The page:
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Defining the Role of the Medical Physics Profession in Health Care Through Legislation: The Intelligent Approach to Positioning the Profession for the Future

J Malicki*, Poznan University of Medical SciencesPoznanPL


(Sunday, 7/12/2020)   [Eastern Time (GMT-4)]

Room: AAPM ePoster Library

The profession of medical physics continues to adapt to ongoing changes in society, technology, government regulations, and resource limitations. To ensure the place of medical physics in the healthcare system, physicists must work to influence the regulatory framework, which defines educational and postgraduate training requirements and the job competencies.

In 2013, the European Community (EU) defined the role of medical physics in radiation safety in updates to several Directives—including Directive 266—governing the medical use of ionizing radiation. Member states were required to modify national regulations accordingly. In Poland, the Scientific Society for Medical Physics and other groups have long worked to have a voice in government policy to ensure patient safety and to protect their profession. Numerous regulatory achievements have been made, most notably an amendment to a comprehensive healthcare act issued by the Polish Ministry of Health in 2002 and 2008 to regulate healthcare-related professions.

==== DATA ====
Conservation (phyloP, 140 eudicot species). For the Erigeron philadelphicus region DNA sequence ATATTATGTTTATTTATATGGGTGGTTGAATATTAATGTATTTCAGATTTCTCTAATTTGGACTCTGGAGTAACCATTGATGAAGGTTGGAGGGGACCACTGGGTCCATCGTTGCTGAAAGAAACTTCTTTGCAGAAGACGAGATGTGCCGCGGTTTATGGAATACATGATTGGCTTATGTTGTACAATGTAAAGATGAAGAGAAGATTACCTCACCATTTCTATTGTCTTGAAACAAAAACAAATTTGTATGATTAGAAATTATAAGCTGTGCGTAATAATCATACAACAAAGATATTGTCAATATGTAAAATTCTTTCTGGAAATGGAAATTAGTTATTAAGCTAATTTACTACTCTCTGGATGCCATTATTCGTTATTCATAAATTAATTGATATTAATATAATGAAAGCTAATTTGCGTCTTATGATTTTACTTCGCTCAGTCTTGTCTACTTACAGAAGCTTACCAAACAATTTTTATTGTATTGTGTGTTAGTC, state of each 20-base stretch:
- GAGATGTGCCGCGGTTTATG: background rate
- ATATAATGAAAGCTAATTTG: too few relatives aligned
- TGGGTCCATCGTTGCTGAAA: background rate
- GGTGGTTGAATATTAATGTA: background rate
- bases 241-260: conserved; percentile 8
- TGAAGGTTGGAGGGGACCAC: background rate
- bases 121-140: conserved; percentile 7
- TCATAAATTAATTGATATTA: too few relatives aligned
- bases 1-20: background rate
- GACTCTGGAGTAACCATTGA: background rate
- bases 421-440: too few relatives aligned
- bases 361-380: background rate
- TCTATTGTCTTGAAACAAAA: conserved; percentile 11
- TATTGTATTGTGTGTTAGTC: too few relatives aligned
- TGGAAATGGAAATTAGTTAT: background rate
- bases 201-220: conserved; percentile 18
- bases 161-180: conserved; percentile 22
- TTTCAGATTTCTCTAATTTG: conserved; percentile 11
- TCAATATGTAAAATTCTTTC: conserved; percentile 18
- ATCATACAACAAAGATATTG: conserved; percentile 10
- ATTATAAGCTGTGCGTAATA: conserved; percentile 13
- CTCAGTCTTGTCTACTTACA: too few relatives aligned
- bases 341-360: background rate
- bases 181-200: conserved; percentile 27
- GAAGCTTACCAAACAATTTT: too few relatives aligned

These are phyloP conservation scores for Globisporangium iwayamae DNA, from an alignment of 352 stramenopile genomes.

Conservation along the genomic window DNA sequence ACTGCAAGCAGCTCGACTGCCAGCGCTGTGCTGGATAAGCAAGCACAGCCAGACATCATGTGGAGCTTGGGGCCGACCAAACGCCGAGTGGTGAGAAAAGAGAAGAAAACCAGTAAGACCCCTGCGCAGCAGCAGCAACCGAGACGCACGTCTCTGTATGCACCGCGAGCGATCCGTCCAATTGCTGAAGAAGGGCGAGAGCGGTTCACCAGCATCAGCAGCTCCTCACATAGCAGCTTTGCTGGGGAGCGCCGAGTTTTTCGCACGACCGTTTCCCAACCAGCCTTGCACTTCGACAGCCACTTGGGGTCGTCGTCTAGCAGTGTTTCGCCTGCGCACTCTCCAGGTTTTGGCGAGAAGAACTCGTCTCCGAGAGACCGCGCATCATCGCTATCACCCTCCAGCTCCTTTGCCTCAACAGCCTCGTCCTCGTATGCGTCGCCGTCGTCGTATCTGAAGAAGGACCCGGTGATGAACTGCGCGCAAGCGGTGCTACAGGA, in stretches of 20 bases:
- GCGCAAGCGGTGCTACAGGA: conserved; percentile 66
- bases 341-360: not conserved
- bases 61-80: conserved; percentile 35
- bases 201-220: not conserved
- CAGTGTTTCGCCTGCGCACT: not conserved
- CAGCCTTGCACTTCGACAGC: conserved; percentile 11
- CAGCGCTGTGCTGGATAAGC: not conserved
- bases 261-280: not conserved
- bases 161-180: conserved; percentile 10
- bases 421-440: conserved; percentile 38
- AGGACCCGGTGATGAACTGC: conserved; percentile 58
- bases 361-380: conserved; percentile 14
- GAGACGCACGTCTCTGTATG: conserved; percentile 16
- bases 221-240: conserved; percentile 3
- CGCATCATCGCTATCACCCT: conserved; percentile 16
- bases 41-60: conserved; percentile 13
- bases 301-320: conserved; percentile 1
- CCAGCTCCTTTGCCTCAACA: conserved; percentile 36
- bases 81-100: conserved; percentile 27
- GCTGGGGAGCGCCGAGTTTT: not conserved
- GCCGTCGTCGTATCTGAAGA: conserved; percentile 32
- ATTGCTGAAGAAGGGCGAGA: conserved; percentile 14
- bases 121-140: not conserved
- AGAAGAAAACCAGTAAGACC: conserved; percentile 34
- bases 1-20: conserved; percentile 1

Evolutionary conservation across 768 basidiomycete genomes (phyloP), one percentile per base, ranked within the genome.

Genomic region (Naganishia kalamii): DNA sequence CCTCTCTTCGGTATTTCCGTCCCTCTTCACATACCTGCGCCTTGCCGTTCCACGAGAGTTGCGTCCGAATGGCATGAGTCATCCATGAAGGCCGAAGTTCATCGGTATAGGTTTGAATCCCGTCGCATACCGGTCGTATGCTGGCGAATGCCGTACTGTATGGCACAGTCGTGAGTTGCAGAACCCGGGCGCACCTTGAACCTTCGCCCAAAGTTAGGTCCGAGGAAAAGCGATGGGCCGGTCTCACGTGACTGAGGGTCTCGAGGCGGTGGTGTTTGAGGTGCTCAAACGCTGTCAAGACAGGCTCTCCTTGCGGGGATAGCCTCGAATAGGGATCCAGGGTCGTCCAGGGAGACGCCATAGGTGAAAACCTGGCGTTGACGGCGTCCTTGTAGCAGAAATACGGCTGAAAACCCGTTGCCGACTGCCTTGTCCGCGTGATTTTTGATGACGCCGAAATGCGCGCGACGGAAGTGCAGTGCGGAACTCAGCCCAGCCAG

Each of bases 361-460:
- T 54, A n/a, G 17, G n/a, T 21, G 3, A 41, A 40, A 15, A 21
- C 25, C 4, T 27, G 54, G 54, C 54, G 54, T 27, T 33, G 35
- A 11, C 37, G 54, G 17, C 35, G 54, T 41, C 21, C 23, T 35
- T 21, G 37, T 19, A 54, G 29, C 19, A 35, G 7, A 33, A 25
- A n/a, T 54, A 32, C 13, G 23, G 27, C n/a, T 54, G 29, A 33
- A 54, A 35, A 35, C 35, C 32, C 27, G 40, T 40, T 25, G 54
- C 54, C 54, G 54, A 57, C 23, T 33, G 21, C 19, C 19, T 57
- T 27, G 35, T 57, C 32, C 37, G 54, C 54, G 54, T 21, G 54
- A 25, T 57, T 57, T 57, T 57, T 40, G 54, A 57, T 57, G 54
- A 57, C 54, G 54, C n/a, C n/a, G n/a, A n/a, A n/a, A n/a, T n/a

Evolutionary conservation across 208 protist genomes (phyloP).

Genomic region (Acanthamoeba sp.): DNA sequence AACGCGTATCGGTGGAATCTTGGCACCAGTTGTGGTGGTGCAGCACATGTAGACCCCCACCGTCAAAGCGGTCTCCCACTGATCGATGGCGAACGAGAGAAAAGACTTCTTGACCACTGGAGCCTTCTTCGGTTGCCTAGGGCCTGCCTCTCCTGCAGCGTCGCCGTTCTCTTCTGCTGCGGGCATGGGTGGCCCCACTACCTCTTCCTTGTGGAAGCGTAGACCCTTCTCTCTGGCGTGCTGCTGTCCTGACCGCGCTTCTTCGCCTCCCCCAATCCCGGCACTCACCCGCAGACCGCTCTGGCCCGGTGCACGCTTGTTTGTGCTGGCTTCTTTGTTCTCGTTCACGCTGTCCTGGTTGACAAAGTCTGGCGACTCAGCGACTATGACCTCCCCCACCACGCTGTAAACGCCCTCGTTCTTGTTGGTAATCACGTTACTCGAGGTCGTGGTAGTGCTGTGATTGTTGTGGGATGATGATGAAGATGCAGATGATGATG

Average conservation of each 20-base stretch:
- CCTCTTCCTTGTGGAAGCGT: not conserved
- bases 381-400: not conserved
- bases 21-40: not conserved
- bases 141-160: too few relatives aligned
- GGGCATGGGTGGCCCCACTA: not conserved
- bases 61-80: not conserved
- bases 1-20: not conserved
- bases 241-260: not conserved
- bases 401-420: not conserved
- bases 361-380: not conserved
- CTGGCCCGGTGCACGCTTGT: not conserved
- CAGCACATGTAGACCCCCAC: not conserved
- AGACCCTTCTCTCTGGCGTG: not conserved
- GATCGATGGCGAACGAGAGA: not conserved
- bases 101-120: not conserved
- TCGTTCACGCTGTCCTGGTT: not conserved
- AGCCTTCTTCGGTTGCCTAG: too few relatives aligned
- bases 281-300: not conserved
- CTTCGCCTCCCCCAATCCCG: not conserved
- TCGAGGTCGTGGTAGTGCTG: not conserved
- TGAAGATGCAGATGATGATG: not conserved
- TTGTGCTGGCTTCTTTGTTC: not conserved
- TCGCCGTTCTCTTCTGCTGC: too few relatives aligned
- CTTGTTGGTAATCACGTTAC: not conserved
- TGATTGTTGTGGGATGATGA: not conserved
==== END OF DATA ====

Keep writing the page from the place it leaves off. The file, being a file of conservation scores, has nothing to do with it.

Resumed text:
Recently, medical physicists helped to introduce two provisions in the “Atomic Law” of 2018, which defined the competencies of certified medical physicist for radiotherapy, nuclear medicine, and radiology. However, due to the limited scope of this act, these provisions defined the role of medical physicists only with regard to safety, quality assurance and dosimetry, without addressing the other important clinical responsibilities. Another parliamentary act passed in 2018 included medical physics among the healthcare-related professions requiring postgraduate training (3.5 year residency program and national exam). While passage of a single, comprehensive law regulating all of these issues would be ideal, it is not essential provided that these issues are regulated in other laws. Continued vigilance of the regulatory framework is warranted.

Despite the regulatory achievements to date, we still need establish minimum requirements for the undergraduate university curriculum and to obtain financial support (national or European) for residency programs.


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Leadership: Strategic Planning

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